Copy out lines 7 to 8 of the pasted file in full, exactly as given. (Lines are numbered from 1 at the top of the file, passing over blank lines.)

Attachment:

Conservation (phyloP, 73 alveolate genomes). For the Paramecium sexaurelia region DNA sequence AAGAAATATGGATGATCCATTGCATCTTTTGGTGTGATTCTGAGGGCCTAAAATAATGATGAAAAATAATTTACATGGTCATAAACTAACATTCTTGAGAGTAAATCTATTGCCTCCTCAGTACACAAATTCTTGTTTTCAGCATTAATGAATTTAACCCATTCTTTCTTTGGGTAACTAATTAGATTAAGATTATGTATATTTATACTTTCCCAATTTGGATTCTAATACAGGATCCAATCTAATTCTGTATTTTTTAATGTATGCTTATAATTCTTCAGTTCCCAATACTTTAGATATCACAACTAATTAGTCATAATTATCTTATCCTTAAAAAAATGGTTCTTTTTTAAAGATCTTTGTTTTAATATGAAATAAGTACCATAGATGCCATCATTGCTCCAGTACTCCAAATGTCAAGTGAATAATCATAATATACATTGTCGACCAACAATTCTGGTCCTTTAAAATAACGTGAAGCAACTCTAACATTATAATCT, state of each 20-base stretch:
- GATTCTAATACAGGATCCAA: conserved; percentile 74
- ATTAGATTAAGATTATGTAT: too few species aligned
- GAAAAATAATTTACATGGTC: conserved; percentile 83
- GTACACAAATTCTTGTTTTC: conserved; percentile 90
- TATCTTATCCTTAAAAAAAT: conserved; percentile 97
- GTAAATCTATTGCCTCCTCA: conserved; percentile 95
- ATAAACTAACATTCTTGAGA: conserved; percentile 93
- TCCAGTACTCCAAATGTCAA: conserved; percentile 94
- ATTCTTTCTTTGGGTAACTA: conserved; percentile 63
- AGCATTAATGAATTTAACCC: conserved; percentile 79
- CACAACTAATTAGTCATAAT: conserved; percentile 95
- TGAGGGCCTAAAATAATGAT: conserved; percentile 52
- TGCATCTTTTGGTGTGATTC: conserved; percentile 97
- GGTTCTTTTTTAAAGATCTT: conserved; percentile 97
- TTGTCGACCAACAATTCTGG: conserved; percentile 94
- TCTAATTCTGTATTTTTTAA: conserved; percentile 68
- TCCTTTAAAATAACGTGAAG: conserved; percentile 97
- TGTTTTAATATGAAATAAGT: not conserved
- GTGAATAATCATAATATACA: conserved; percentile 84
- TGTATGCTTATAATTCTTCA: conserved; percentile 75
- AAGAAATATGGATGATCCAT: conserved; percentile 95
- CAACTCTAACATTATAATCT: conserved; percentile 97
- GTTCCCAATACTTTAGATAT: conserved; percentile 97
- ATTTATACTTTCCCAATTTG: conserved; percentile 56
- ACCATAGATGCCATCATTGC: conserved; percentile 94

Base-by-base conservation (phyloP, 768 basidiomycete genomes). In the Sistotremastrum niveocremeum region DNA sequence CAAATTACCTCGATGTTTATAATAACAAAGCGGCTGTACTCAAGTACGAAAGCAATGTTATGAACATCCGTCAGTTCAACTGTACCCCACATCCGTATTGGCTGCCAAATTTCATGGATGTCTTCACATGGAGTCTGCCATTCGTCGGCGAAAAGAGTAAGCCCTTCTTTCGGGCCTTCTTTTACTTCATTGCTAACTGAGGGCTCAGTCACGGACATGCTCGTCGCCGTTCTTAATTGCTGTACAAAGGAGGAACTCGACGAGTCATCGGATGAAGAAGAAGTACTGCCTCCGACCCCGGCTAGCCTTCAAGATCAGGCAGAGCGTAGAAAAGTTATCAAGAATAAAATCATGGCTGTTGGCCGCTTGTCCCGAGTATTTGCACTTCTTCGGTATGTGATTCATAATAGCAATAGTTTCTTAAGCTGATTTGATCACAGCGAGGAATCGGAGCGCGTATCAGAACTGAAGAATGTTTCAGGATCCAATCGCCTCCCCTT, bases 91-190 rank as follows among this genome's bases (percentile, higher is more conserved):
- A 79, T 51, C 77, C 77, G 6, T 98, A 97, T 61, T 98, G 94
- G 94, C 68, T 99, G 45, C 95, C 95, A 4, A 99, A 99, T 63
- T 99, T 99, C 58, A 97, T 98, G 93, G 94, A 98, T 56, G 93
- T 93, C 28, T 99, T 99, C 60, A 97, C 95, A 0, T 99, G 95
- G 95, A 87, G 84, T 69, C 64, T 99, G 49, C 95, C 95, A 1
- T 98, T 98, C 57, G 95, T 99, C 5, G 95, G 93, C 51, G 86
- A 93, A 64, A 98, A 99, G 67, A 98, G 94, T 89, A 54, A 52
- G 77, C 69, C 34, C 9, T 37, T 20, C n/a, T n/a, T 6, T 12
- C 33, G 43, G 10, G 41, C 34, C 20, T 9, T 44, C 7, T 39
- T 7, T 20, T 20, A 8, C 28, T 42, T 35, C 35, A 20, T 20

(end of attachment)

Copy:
- GTAAATCTATTGCCTCCTCA: conserved; percentile 95
- ATAAACTAACATTCTTGAGA: conserved; percentile 93